I was really interested to read recently about what seems to be a very large observational study which is currently being conducted by the Centre for Reiki Research in the US.
The purpose of the study is to measure the effectiveness of Reiki sessions in terms of their effect on:
The study began in March 2015 and to date, there are 82 Reiki practitioners involved, all members of the Reiki Membership Association.
From what I can understand from the Center for Reiki Research website, it would seem that Reiki recipients are recruited into the study directly by each Reiki practitioner at his or her practice. Both before and after their Reiki sessions, those who participate answer some questions about their symptoms and how they feel, anonymously, by completing an online questionnaire.
This practice mirrors some of the larger observational studies I have seen conducted in the health service here in the UK.
Part of the data collection involves participants completing a list of questions which make up the PANAS Schedule (Positive and Negative Affect Schedule). This is what is known as a “validated” outcome measure. This means that it has been shown to accurately capture valid information about positive and negative moods.
It would seem that the research has had formal independent ethical approval, via Harvard University. As well as being a sign that the research is ethical this usually indicates that it is also likely to be well designed. Many ethics committees will view poorly designed research as unethical.
So far, data from over 1200 sessions has been recorded. The study is aiming to gather information from 2000 sessions in total.
It is anticipated that the research will be completed some time in early 2017 after which the data will be analysed by PhD qualified Reiki researchers.
In March this year, a preliminary analysis of the available data indicated positive results on all the outcomes measured. These positive results were shown to be “statistically significant” which means that the positive results shown in the data were unlikely to be as a result of chance. Great eh!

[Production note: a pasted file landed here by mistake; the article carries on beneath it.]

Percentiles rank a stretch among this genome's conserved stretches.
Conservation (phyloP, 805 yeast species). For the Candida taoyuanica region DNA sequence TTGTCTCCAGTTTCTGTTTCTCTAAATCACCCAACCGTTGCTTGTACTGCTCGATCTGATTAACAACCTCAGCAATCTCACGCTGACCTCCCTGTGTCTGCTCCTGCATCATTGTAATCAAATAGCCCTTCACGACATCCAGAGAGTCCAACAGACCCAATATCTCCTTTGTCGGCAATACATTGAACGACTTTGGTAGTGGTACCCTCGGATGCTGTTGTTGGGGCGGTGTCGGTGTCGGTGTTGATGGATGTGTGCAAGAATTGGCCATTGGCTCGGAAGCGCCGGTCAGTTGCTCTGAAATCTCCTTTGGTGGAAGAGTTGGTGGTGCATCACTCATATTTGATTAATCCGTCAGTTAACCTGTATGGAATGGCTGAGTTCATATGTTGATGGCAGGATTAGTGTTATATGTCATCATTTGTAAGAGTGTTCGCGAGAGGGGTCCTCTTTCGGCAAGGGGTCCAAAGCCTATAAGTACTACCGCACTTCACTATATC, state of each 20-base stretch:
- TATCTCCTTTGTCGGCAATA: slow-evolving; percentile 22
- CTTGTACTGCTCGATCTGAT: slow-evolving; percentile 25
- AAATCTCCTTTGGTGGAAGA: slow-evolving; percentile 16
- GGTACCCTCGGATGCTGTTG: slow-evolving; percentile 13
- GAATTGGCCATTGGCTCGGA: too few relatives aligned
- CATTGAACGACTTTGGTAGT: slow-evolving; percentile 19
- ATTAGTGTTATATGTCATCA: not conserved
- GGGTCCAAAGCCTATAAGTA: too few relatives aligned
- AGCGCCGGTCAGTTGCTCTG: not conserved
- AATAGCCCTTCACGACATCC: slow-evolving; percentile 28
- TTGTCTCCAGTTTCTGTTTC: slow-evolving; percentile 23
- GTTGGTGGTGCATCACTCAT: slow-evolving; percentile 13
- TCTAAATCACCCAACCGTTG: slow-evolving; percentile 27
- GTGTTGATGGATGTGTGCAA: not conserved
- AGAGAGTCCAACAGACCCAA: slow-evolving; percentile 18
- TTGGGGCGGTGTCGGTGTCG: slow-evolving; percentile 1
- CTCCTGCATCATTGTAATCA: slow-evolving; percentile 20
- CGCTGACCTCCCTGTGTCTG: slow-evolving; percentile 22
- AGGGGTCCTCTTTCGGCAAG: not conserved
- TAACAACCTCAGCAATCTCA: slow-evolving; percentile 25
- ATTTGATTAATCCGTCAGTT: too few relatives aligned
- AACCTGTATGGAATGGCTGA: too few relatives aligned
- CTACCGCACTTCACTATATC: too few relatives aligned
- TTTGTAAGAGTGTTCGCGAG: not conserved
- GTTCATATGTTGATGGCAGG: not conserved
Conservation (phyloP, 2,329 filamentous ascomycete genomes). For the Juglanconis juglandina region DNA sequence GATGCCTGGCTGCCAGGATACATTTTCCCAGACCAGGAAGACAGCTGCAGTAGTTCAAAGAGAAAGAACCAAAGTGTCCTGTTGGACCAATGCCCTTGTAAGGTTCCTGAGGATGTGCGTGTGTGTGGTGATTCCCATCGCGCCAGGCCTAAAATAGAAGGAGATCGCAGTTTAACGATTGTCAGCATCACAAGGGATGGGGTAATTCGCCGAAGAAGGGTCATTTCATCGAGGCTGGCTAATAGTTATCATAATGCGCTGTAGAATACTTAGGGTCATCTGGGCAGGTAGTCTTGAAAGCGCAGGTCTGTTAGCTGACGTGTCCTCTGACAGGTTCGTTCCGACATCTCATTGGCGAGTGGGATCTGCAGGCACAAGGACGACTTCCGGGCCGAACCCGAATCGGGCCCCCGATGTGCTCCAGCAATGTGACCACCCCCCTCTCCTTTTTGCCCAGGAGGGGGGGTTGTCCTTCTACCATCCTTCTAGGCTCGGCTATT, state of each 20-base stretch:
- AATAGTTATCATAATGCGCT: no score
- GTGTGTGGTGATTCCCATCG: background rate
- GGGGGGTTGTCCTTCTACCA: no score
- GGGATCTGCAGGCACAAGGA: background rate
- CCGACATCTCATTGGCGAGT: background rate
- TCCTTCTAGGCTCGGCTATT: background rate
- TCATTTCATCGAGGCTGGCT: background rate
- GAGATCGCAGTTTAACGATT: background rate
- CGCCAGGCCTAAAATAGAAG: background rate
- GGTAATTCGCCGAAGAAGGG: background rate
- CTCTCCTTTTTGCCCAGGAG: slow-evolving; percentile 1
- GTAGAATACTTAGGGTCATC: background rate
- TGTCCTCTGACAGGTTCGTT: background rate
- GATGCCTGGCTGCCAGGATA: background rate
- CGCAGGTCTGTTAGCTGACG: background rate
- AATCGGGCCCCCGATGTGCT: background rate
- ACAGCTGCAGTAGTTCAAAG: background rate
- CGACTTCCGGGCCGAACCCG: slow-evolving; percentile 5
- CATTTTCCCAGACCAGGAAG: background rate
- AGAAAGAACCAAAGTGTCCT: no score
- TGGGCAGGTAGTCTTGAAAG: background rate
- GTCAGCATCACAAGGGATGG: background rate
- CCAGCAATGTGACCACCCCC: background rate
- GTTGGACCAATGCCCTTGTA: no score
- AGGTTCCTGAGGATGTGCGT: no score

The Center for Reiki Research states:
“The results of the study will demonstrate in what way and to what extent Reiki is helpful in the categories studied. This information will be available to practitioners to guide their use of Reiki. It could also be used in the design of future Reiki studies.”
It is certainly an exciting study. Its size is a particular strength, as is the fact that some of the data being collected is via the use of a known and validated outcome measure. The anonymous collection of data should help reduce any bias in the results which might have been created by the recipient wishing to please their practitioner.
The next step for this research will be for the researchers to thoroughly analyse the data and prepare a report for publication in a reputable “peer reviewed” journal.
“Peer review” simply refers to the process that new research papers go through. A written report will be circulated to one or two research experts for comment and questions before the final version is accepted for publication. This ensures that it has been conducted and reported properly.
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Angela established the Reiki Incentive for Reiki practitioners who want to see Reiki more widely accepted and to see it reach new people. She enjoys sharing her passion for authentic practice as well as research into the benefits of this wonderful therapy.